The Ashes could be four day Tests in the future Getty

Chief executive of the England & Wales Cricket Board (ECB), Tom Harrison, has revealed that he is in favour of Test matches moving to a four-day format.

The idea was first proposed in 2003 by Andrew Wildblood, former senior international vice-president for International Management Group, claiming it would lead to more exciting cricket.

The debate has continued since with ECB chairman Colin Graves stating in 2015 that he was tabling proposals to change the format.

Although Harrison was against the idea initially, he later changed his mind, mainly due to the benefits of one less day in the format as well as keeping it relevant and attractive for cricket fans.

"It creates space in the calendar but it's not just about that and not just so we can schedule more," he told The Times. "It's about understanding the benefits from a consumer perspective."

"Can we create a better product by introducing a four-day format in certain conditions? My personal view is that I don't think it works everywhere; like day-night Test cricket, it has to be the right time, right place, right conditions.

"We have to take a look at the pressure on boards to keep Test cricket at the heart of their proposition. We've seen a lot of amazing Tests over five days but we haven't really tested the theory as to whether the players' mindset changes over four — if we increase the over rates, which is a thorny topic. I don't believe it's impossible to bowl more overs in a day."

Harrison believes that with the rise of Twenty20 cricket, there is a risk of Test cricket dying if it simply does not adapt.

"Four-day Test cricket is a really interesting debate and will evolve and I'm sure we will get there in the end," he added. "I had to be convinced because when I started out I was massively against it, but I am for it because with Test cricket there is a risk of us loving it to death. We have to adapt."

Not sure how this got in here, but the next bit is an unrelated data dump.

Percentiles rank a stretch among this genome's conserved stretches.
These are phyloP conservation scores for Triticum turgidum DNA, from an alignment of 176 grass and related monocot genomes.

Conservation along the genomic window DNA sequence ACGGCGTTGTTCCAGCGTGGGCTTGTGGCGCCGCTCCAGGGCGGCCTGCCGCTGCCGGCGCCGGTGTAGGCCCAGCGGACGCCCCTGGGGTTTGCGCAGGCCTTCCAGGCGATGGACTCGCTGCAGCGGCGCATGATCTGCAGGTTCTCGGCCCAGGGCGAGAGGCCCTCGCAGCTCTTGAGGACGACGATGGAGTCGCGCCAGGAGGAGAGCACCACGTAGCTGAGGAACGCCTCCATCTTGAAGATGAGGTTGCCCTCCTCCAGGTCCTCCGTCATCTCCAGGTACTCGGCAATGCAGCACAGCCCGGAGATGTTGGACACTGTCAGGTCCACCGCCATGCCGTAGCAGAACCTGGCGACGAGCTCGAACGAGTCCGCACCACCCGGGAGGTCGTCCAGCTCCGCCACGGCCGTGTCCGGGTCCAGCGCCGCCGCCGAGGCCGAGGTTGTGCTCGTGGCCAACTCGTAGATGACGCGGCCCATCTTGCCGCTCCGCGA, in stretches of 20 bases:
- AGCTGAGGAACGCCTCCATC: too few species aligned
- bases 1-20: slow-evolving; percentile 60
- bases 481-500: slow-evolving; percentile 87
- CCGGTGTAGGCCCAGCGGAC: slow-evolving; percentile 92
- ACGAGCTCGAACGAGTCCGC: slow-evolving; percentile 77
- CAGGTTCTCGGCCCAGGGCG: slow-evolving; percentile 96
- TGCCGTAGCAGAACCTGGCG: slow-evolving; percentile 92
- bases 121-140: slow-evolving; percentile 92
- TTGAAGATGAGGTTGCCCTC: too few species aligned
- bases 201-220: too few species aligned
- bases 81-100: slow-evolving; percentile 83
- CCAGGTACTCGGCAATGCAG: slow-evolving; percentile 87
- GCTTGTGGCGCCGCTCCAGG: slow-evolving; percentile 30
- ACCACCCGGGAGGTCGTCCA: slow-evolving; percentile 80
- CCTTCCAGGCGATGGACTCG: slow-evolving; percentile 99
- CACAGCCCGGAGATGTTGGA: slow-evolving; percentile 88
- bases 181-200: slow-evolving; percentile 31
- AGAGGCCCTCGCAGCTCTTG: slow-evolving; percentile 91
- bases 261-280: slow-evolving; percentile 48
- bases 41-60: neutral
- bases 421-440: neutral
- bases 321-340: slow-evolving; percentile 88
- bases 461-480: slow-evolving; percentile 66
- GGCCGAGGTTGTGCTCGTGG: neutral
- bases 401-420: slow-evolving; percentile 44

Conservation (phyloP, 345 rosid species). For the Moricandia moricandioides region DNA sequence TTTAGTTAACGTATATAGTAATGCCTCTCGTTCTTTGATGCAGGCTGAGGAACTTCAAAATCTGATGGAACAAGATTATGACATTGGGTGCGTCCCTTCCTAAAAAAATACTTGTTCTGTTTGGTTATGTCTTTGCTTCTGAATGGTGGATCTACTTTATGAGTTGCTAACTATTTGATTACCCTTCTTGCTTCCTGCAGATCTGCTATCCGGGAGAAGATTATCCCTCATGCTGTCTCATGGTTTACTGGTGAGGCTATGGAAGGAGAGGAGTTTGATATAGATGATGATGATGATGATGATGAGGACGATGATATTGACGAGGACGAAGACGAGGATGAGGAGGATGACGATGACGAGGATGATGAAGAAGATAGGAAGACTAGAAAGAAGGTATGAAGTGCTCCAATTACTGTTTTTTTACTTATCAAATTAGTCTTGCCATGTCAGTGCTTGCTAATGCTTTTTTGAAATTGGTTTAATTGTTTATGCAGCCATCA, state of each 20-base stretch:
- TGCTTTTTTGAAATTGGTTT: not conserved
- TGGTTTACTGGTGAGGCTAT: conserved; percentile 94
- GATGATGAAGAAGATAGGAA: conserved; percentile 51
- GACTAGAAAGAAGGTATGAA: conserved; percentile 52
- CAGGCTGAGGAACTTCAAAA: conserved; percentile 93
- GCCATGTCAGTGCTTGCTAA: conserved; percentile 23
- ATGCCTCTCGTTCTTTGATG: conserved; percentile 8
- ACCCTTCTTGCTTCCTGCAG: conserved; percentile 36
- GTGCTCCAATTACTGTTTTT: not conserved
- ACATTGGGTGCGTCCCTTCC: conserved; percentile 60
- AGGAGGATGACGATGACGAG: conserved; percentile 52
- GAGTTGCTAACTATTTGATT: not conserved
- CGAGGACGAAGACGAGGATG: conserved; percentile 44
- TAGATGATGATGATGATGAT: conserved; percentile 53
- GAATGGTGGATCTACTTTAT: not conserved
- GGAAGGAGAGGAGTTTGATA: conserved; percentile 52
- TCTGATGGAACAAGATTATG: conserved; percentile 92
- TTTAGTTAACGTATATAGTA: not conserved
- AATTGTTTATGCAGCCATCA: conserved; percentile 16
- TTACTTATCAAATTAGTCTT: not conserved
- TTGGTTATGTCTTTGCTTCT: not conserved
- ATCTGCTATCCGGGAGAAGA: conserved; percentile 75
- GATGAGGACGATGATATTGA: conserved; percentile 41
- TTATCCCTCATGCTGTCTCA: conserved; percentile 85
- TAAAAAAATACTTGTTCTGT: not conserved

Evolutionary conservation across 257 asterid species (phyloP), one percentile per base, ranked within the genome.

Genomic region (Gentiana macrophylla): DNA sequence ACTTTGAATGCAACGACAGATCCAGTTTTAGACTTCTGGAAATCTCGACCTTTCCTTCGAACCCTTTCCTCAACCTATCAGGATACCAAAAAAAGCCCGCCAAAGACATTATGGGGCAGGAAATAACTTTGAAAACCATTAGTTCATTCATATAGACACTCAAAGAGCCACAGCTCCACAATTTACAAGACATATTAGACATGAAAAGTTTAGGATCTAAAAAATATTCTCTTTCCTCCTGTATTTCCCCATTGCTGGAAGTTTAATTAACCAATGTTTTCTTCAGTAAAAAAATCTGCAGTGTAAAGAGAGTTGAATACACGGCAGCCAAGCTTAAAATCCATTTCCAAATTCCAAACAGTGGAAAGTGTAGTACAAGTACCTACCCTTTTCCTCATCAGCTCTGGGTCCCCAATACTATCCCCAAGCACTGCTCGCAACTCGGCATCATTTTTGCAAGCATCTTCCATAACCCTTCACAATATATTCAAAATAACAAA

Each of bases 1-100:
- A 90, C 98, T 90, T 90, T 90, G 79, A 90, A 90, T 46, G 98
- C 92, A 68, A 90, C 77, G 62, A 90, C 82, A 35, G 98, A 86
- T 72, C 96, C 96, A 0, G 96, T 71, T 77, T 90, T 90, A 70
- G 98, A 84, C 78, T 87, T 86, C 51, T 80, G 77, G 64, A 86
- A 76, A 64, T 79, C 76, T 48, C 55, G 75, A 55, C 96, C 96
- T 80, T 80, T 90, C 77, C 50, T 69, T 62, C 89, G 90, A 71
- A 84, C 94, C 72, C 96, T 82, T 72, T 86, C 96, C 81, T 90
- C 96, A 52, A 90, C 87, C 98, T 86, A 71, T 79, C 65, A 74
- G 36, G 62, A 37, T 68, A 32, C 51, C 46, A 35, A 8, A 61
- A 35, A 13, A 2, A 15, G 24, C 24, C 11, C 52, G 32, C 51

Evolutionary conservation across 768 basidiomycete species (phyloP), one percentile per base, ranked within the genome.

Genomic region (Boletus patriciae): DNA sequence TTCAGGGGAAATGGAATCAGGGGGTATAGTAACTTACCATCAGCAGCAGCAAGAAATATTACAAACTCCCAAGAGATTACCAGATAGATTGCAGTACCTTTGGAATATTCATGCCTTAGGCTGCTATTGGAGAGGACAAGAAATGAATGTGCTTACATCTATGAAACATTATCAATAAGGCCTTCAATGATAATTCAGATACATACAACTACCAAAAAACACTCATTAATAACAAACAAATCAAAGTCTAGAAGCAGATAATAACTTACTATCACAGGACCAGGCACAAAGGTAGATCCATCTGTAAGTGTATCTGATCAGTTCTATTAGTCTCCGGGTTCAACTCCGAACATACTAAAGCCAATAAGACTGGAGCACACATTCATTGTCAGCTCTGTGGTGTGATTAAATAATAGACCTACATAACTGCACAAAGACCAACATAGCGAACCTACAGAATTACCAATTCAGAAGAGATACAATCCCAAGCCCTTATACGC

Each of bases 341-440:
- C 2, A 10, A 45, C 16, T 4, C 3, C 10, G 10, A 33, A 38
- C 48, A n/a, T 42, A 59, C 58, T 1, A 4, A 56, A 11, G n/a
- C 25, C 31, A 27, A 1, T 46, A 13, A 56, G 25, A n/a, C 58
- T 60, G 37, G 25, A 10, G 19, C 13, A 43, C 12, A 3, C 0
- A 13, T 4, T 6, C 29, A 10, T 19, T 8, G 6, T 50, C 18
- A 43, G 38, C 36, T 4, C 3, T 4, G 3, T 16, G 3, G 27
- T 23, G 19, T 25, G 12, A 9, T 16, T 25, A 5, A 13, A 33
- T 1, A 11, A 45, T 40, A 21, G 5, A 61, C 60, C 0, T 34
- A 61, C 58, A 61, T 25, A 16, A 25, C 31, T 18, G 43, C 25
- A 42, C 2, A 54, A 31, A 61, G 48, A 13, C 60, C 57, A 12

With England hosting a T20 tournament in 2020 as well as the rising popularity of privately owned leagues such as the Indian Premier League (IPL) and Caribbean Premier League which overlap the English season, Harrison felt it was necessary to address the current state of Test cricket.

"I am absolutely convinced the game can flourish over three forms," he explained. "The balance between international and domestic cricket will change. We have to be careful about that and that is my fear about private ownership. Controlling private ownership will be difficult and controlling the ambition of very successful tournaments will be difficult."

"Test cricket remains absolutely central to the diet that we put out to our fans every year. We are still filling grounds for Tests and we are still the team that everyone wants to come and play against. A Test series in England is still regarded as the pinnacle for many players from overseas."